UAFS Board of Visitors hear about new student drop policy

by Tina Alvey Dale (tdale@talkbusiness.net) 316 views 

A new University of Arkansas at Fort Smith policy to drop students for nonpayment is meant to help students and their financial health, not to penalize anyone. Dr. Terisa Riley, UAFS chancellor, explained the policy and recapped how it worked during her first meeting with the UAFS Board of Visitors Wednesday (Sept. 18).

Though UAFS did drop students for nonpayment in the past, the practice has not been used for many years, said Dr. Brad Sheriff, vice chancellor of finance and administration. UAFS decided to reinstate the practice in hopes of helping students avoid a debt that keeps them from continuing their schooling and to free up unused seats in a class, Riley said.

The policy has three drop dates — one week before the first day of class, the Friday before classes start and at the end of the first week of class. With the policy, students who have not paid for the semester prior to the start of the semester or who have not set up a payment schedule or plan are dropped from the school. Students who are able to secure funding or set up a payment plan can reregister for classes, Riley said.

“Students who are enrolled and in classes, whether they show up for classes or not, will owe the institution money. If student have registered for classes but they do not show up and they have already applied for federal aid, that federal money has to be returned and (the student) ends up owing the institution,” Riley said.

Institutions that don’t drop students who have not paid or made a financial arrangement end up with a real problem with students who never intended to attend the institution in the first place, Riley said.

“Sometimes, they didn’t know to withdraw formally or didn’t communicate that. … In which case it leads to transcript holds and other issues,” Riley said, noting this can impede a student who was wanting to attend school elsewhere.

The past UAFS policy had a hold placed on a student’s account if their bill was not paid (or a payment schedule was not being followed) by the time a student prepared to register for classes for the next semester. The hold would keep a student from being able to register.

“The old policy was done to give students a chance (and longer amount of time) to get their finances in order, but what we found was we had a set a barrier at the registration of the fall and spring semester. So students would come in the fall and they would carry significant amount of unpaid obligation with them. Then in November, they weren’t very far into a program, and they had already accumulated debt and were unable to continue,” Sheriff said.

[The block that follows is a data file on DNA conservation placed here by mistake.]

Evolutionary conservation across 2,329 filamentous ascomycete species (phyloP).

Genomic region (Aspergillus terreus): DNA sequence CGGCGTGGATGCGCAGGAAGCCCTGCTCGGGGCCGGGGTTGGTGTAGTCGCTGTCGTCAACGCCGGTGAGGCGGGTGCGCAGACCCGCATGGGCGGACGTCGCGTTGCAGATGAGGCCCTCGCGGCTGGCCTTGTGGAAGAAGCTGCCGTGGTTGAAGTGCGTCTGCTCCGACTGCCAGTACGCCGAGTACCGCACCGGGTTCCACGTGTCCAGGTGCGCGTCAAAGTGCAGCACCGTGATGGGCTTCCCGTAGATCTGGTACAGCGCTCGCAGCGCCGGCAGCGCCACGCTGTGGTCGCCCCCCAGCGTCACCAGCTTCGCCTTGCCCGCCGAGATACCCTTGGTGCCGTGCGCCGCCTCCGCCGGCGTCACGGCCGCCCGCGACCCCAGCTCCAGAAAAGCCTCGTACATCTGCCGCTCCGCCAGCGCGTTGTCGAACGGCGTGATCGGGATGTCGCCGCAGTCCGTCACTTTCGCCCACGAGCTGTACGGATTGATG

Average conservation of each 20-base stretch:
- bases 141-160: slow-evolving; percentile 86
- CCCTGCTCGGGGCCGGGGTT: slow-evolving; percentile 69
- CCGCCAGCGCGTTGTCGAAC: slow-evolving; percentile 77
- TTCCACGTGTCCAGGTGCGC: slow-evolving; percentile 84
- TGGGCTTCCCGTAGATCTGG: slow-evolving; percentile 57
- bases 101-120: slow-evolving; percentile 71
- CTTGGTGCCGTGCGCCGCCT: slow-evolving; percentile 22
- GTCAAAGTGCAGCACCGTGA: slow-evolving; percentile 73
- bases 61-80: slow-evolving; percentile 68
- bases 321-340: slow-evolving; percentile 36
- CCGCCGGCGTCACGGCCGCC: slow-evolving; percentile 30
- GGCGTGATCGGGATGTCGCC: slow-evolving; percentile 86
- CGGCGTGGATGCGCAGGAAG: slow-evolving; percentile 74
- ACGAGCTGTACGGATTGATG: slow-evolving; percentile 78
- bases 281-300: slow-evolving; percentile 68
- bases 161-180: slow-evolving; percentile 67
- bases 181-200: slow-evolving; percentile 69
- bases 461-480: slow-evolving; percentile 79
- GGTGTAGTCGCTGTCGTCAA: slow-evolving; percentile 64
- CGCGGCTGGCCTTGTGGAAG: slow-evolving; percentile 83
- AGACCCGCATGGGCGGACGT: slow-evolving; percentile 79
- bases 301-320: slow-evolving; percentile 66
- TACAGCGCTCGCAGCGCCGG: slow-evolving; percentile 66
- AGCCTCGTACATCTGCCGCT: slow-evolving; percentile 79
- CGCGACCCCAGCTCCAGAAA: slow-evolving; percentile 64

While some students are dropped through this policy, those students are better off, he added.

“We were not serving those students well because it was a hard debt to carry forward on down the road,” Sheriff said. “What we hope is that we have a healthier student body in terms of their financial planning and preparation and with that hopes that with the help of other strategies the increase in retention.”

This semester, 1,600 students were on the list for drops. After being contacted by UAFS staff, that number dropped to 252 who were dropped, Sheriff said. Some of those students then secured funding and reregistered, Riley added. Student enrollment for the fall semester is at 6,258, down about 300 students from fall 2018, Riley said. The numbers follow the national trend with fewer traditional, straight from high school graduates enrolling in college, Riley said.

“We are working on an enrollment strategy and marketing to grow those numbers, especially looking at non-traditional students and working with Fort Smith Public Schools to grow the school to work pipeline with workforce readiness that allows students to graduate high school with a certificate or associate degree that allows them to enter the workforce with a good paying job that could them allow them to afford to pursue a traditional bachelor’s degree program if that is what they want,” Riley said.

At Wednesday’s meeting Riley also presented to the board of visitors a proposal to name the UAFS basketball arena for Gayle Kaundart. Kaundart became the coach of the Westark Community College (now UAFS) men’s basketball team in 1974, a position he held for 13 seasons.

“Under Kaundart’s guidance, Westark became one of the top junior college men’s basketball programs in the nation. The Lions made nine appearances in the NJCAA national tournament, including a run of six consecutive appearances (1977-1982), and won the school’s first national championship in any sport in 1981, beating Lincoln (Ill.) College 67-50,” states information on the UAFS website. He was named NJCAA National Coach of the Year in 1981.

The board all voiced their approval for naming the basketball court the Gayle Kaundart Arena while leaving the center the Joel R. and Barbara Stubblefield Convocation Center. No resolution is needed from the board for the change. The resolution will go before the UAFS campus naming committee for a decision, Riley said.

“(Gayle Kaundart) was very instrumental in helping the youth of this community find direction through sports. I think it certainly would be something that I could be very proud to say that we have a gym named after Gayle Kaundart,” said Eileen Kradel, BOV member.

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